Local Vegan hotspot remains open thanks to community


Eden-a Vegan owner, Christian Pilosi, makes the Amanda Wrap.

Autumn Granza, Community Editor

Eden-a Vegan Café will keep its doors open thanks to overwhelming support from the Scranton community.

The restaurant, located on Adams Avenue, is the first and only vegan restaurant in Scranton. The Café has been open since November 2008. Christian Pilosi, the owner, has been a vegan for almost 17 years.

In the first week of January, Pilosi made an announcement via Facebook that Eden was considering closing its doors in the next month or two if things did not change for the better. The decision was based on the fact that business had slowed down in Scranton as a whole and it was not feasible, financially, to remain open.

“I was thinking about closing and going back into the regular workforce. I have a 10 1/2 year old daughter. I am a single dad, so I just needed to do what I needed to do,” said Pilosi.

After making the announcement on Facebook, Pilosi walked away for about an hour. When he returned, he saw hundreds of comments people had left. It was then that he realized how much Eden meant to the community.

“So many people were upset,” said Amanda Walker-Serrano, an Eden employee since 2009. “It was like they wouldn’t let us leave, and it was amazing to see how important veganism is to people.”

The Sunday after making the announcement, Pilosi sat down and thought “what can I do?” The community was willing to help, and there was an outpouring of love and support not just from customers, but from the community at large.

Social media played a huge role in Eden’s revival. All announcements were made via Facebook and Twitter. Their story was tweeted by “Vegnews Magazine” and also by “Vegucated”, a vegetarian documentary.

After witnessing the outpouring of support, Pilosi came up with a four step plan to save Eden.

Step one was to raise money to keep the doors open. Pilosi utilized www.indigogo.com, a crowd funding site. The money raised from the site went toward stabilizing the business for a few months. The goal was to raise $9,000 in two weeks.

In the first 24 hours there was several thousand dollars already,” said Pilosi. “People donated from all over the country and even a few people from Brazil; funding came in locally, regionally, and nationally.”

Eden reached its goal of $9,000 in less than two weeks and then surpassed it, raising a grand total of $10,065.

“We got such positive press and so many new customers, it got crazy busy,” said Pilosi. “Our landlord called and offered to lower our rent by a third for the whole year, which was great. We had vendors bringing us some free items. It was just incredible.”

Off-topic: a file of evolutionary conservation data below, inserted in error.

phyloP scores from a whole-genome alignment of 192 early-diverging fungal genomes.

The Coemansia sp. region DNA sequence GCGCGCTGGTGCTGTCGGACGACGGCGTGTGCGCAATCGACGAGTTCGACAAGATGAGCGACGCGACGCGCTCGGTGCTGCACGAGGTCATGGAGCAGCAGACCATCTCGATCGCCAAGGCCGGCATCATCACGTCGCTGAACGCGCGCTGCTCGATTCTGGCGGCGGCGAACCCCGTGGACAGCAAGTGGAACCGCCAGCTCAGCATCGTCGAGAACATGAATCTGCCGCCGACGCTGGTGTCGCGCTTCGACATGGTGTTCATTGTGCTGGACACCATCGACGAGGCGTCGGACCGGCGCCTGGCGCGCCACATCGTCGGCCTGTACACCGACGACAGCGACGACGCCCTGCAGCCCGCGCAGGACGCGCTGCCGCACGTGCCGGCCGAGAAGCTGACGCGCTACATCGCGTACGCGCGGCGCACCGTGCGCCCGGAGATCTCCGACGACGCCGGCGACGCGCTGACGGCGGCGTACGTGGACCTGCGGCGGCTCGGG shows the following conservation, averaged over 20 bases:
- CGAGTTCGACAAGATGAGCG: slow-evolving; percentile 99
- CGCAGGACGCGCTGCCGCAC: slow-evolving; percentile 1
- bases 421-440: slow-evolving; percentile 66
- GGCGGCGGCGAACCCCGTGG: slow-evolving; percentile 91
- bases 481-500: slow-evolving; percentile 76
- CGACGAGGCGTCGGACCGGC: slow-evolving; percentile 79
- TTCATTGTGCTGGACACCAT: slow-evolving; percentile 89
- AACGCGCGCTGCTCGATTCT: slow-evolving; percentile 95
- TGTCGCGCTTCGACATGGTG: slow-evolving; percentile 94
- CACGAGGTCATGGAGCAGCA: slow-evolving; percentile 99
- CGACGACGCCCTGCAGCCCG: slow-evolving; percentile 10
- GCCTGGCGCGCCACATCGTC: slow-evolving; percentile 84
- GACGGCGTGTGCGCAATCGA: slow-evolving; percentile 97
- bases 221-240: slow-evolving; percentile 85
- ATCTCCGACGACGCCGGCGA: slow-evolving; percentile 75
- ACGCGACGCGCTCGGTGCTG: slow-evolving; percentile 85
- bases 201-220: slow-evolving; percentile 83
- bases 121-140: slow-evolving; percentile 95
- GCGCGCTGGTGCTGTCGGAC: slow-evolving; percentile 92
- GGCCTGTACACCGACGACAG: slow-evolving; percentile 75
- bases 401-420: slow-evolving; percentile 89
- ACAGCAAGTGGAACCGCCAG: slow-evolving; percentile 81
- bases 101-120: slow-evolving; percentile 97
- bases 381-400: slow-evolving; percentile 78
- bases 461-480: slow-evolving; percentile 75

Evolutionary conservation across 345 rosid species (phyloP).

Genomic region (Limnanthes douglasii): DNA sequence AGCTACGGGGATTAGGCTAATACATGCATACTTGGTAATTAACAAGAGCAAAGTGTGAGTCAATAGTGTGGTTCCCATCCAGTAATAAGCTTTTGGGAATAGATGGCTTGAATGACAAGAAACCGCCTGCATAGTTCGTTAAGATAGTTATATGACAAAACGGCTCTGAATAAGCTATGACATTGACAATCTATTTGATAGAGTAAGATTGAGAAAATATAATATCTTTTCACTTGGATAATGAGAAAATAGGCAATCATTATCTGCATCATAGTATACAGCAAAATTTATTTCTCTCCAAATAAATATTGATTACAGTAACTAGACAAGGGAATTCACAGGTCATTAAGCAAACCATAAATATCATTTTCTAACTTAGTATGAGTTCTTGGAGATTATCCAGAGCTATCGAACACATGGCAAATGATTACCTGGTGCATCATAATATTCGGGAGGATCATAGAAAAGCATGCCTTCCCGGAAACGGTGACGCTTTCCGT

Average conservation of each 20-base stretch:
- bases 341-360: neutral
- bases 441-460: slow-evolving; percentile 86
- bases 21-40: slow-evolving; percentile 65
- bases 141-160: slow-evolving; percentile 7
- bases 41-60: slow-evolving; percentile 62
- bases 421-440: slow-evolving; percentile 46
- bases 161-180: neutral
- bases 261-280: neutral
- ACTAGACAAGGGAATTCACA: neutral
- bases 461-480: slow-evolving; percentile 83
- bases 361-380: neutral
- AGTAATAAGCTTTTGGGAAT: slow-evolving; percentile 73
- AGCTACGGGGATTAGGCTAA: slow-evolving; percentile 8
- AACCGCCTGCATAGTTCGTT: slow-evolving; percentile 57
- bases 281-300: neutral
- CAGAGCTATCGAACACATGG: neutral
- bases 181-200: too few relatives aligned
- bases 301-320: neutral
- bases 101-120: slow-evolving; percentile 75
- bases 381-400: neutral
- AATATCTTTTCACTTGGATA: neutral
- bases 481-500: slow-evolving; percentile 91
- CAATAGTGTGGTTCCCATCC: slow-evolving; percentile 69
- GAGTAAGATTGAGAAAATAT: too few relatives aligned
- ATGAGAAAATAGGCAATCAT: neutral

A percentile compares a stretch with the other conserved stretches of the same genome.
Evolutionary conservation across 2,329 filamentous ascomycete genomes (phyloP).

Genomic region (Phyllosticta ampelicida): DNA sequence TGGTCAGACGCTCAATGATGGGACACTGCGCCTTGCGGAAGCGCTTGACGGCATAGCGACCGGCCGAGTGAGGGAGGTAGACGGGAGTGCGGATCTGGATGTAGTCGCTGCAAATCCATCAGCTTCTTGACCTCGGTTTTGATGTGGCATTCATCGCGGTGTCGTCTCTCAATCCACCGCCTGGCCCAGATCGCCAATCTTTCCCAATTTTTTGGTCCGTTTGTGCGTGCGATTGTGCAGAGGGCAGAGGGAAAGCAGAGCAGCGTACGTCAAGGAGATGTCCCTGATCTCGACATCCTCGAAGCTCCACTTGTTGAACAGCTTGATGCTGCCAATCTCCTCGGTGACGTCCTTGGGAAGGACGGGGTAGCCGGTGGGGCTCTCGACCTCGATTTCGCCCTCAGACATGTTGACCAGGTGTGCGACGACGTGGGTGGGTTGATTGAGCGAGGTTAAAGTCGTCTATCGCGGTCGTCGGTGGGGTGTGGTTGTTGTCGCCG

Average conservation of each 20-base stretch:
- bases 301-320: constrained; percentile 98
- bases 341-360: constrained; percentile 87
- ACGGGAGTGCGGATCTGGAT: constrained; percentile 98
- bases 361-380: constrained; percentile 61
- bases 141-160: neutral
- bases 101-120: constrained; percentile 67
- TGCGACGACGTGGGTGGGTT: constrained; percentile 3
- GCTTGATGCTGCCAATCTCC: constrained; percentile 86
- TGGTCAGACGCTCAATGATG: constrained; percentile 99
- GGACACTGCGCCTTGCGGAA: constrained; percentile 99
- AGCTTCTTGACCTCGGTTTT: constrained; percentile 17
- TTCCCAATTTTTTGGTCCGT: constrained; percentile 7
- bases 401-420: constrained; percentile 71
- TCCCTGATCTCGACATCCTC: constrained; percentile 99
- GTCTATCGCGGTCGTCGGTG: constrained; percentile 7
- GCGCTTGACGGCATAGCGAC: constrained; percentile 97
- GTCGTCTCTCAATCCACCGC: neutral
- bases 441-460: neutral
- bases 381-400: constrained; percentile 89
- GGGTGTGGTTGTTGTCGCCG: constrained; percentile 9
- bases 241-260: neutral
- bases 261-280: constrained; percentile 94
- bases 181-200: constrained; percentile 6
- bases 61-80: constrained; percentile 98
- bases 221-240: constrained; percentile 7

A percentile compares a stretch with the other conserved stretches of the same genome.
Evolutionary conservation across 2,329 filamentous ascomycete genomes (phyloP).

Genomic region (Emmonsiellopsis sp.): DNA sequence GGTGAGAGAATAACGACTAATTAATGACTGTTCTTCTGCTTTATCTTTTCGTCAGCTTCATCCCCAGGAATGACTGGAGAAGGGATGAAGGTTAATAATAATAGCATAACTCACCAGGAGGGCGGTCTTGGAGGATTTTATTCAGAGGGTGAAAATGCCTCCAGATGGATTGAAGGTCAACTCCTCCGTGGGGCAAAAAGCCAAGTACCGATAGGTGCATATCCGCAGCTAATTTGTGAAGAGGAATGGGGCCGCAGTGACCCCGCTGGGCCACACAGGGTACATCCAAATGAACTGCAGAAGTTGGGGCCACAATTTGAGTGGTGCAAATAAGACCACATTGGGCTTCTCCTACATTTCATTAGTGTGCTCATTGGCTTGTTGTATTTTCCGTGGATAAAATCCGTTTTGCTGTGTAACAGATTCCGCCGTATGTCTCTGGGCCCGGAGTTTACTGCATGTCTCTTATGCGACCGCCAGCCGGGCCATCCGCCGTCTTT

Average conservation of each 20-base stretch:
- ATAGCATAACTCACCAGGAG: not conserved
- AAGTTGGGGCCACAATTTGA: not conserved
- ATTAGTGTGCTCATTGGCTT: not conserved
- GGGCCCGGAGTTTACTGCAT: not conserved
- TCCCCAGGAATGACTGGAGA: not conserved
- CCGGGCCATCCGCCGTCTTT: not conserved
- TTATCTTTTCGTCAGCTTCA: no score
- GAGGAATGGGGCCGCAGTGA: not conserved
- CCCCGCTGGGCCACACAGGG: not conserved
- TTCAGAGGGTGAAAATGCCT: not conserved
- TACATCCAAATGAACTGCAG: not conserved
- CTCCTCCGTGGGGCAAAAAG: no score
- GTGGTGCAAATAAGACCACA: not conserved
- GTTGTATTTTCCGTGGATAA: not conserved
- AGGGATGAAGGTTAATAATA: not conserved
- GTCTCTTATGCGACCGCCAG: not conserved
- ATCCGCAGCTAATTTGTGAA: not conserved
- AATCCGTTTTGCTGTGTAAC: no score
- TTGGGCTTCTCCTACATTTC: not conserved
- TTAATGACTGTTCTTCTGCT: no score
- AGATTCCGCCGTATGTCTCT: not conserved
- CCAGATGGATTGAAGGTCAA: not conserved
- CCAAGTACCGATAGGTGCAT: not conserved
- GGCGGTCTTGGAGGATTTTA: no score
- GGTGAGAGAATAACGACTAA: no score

Step two, which is the step Pilosi is currently working on, is to try to connect with potential investors and partners. Since Pilosi announced he was considering closing Eden, people have showed interest in investing.

Once he is done talking to all potential investors and partners, the University of Scranton’s Small Business Development Center has offered to sit down with him to go over the pros and cons of each offer.

Eventually, step three is a “kickstarter” campaign on www.kickstarter.com, which is another crowd funding site. This campaign has to have a goal of something tangible, such as a food truck, which Eden is considering. Perks must also be given to people that fund Eden, such as private catering events or gift cards. This step may or may not be necessary depending on the outcome of step two.

The final step will be to pull it all together with the investors and partnerships and decide where to go from there. Pilosi said options on the table include investing in a food truck, expanding the restaurant space, or relocating. However, Pilosi does not want to relocate if it can be avoided.

“We want to encourage people to come downtown instead of pushing them away,” he said.

Students at Marywood are happy that Eden has remained open.

“I am pretty stoked,” said Gloria Dudek, junior music education major. “The service is great. The people there are always incredibly kind to me, and their edamame is to die for.”

Pilosi said he is encouraged about Eden’s future, thanks to the community support. The popular What the Fork (WTF!) Truck also made announcements on Facebook to help Eden, telling customers that anyone who donated $25 to Eden would get a $5 gift card to the WTF! truck.

“It’s just been a great community pulling together sort of story. People don’t want to see Eden leave. I mean, we knew that people liked what we do here but to the level that it got, it was just overwhelming and very humbling and very inspiring,” said Pilosi. “A small group of individuals can really make things happen.”